How not knowing the culture and cultural arrogance tripped up Ryan Lochte
Any Brazilian or anyone who has been to Brazil knew that Ryan Lochte and friends’ story couldn’t be true. 1. Because he said they didn’t take his cell phone. That would be the first thing taken, and 2. When he refused to comply with the robbers order to get own on the ground, he didn’t get shot.
The Ignorance: Any Brazilian Knows the Robbery Wouldn’t Have Happened that Way.
Even me as a pseudo-Brazilian (USAmerican married to a Brazilian for 20+ years) knew there were two things (at least) that were unbelievable about the Lochte story, including that they didn’t steal his cell phone and they didn’t kill him.
The Brazilian news source Epoca reported (a “loose” google translate translation, not meant for professional use) “The investigators were surprised both the version of swimmers: the thieves have not taken the cell and the assault of the target to be a taxi. Both situations are contrary to the statistics.”
I didn’t know taxi assaults were a red flag, but for me the other thing that did not ring true at all was that Lochte wasn’t shot when he refused to obey the robbers’ orders. In real life is casual “Whatever” bravado, while sounding very cowboy USAmerican, would definitely have gotten him shot.
The Arrogance: I Can Make Fun of Me, but You Can’t Make Fun of Me
The Brazilian sense of humor is sharp and witty, and really no topic is off limits when talking about their own country. But let someone else do it? Forgetaboutit! People, the media, the world has been explaining why the Rio Olympics will fail, will they be ready, what will go wrong—anticipating a failure that this “third world country” couldn’t possibly host an international event. And while the Brazilian pundits and everyday citizens may make fun of corruption, crime and Zika—there is a national pride to the outside world. (Okay—single person focus group…my husband never doubted that Brazil would be ready—even when it was reported that the water was unfit for swimming, he said the governor of Rio was just putting on a show to get federal funding—which came through the following week, just as Zika focus was transitioning to cases in other countries. Oh, and by the way, the economy is rebounding after the democratic impeachment of Dilma).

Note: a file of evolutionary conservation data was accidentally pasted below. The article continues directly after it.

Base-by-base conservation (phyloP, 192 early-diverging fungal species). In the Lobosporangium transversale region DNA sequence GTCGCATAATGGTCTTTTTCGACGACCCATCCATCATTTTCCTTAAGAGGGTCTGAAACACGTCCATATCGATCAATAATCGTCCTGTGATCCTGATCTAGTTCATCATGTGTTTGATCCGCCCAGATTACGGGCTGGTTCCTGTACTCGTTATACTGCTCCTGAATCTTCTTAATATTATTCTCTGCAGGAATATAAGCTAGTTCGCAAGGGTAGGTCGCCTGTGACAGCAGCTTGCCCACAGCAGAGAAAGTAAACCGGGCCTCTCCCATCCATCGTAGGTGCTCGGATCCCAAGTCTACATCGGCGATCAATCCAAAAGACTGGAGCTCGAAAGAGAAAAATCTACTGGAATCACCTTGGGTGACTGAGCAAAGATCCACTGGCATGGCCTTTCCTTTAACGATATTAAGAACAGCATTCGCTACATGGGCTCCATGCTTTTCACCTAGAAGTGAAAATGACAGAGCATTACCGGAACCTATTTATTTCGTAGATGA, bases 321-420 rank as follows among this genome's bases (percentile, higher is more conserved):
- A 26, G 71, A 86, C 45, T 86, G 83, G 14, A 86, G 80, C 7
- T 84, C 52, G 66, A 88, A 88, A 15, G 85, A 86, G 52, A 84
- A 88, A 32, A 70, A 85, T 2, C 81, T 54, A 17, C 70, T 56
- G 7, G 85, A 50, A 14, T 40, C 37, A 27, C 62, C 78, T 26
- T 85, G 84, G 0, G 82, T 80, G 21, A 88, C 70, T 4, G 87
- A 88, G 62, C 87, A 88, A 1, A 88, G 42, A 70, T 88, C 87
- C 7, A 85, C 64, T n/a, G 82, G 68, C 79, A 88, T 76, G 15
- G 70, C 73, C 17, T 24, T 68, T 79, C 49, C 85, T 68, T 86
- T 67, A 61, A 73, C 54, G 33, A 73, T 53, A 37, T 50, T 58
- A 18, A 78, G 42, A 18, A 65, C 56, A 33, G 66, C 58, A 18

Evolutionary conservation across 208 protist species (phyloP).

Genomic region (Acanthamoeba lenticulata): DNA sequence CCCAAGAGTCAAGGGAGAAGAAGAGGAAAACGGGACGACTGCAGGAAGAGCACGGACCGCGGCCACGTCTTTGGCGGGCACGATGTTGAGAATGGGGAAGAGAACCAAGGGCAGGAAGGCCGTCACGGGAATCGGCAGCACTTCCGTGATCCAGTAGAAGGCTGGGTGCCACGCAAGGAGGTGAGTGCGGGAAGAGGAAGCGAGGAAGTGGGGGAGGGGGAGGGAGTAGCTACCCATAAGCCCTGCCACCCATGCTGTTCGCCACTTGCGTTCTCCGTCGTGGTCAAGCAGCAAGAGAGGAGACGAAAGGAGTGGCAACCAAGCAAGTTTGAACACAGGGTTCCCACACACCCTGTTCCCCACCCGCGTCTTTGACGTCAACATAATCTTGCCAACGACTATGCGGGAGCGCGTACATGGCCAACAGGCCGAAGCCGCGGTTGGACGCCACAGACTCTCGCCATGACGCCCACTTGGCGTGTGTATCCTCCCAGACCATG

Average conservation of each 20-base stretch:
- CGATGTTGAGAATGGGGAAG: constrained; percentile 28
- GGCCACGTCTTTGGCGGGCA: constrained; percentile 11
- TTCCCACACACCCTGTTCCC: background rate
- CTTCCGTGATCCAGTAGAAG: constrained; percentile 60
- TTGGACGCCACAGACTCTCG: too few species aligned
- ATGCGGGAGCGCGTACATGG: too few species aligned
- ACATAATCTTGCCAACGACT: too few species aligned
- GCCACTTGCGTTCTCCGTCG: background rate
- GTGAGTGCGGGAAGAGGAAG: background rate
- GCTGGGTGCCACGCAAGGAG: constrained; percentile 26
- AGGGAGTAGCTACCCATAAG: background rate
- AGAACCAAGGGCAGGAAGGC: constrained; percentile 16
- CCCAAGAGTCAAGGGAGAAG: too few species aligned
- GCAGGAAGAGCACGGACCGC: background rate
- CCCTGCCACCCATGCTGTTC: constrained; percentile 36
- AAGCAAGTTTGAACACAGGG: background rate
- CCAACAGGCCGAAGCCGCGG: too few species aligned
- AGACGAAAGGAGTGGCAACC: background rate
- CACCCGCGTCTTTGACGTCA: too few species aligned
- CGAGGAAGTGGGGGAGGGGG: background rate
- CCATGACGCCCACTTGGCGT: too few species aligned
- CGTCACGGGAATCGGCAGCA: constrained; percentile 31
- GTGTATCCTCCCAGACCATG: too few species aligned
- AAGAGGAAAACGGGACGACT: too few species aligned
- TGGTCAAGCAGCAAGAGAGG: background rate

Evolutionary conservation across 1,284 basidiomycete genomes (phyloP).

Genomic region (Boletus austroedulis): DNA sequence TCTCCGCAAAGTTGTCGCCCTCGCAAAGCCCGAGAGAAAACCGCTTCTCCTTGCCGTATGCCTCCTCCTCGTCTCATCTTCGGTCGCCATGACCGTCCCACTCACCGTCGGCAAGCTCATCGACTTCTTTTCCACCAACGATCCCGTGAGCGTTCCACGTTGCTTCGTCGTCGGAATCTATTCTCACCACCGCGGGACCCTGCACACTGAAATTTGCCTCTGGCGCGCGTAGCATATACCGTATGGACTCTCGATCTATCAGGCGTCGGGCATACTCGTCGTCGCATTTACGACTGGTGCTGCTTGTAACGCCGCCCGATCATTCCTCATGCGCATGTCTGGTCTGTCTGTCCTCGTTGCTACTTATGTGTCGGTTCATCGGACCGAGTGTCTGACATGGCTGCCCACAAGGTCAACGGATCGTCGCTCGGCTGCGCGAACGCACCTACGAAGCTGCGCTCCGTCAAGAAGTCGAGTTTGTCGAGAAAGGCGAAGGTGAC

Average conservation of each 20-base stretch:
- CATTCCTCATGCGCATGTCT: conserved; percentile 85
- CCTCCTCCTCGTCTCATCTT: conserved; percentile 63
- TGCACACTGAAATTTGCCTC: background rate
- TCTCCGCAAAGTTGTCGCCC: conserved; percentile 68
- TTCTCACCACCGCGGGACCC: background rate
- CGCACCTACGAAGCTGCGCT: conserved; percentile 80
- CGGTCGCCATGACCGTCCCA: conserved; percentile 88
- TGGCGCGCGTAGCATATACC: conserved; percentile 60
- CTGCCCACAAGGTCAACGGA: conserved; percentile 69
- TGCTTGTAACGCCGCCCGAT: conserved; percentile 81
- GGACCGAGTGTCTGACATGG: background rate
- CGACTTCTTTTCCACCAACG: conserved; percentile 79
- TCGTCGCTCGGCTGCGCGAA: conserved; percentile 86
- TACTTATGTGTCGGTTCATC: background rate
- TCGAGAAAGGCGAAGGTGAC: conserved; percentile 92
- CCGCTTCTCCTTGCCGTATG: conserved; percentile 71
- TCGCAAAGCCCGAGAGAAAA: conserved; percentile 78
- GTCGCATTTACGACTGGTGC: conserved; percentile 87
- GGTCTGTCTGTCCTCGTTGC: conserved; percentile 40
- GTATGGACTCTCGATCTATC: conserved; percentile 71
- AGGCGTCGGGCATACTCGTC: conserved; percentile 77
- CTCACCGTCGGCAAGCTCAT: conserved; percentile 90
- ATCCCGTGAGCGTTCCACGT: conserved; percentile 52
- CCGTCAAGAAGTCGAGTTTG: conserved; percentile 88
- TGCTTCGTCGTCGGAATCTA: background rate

My heart broke when I first heard about the attack on the Olympic swimmers. (After expressing gratitude that no one was hurt) Oh no, I lamented, just when Brazil was doing so well in presenting its true glory, glamour to the world. There was also a moment of thinking “those f***ing thieves…what a shame on this global stage.
They played into and I was brushed by capturing the stereotype of crime in Brazil. How would anyone not believe me presumed Lochte…of course this could happen here. (Like the Charles Stuart murder in 1990 Boston—Black man robs white couple in Mission Hill as they leave childbirth class, killing wife and injuring husband. Whole city–okay, at least the white majority–lamented and mourned “it could have been me…” but it was the husband the whole time.).
Yes, but did Lochte really think that in Brazil he would only be judged by what people in the US would think? Did he really think he was Teflon as a Gold Medal Winning USA Athlete he could say anything and walk away?
Apparently yes. Feels like another case of The Old Man and the Sea. For the Old Man, his tragic flaw was anthropocentrism—thinking that humans were the most powerful, the only and center of the Universe.
For Lochte it was his ethnocentrism—thinking that his culture, his values and standards are the norm by which others are judged.
Hardly the gold standard that one would hope for in a true Olympian.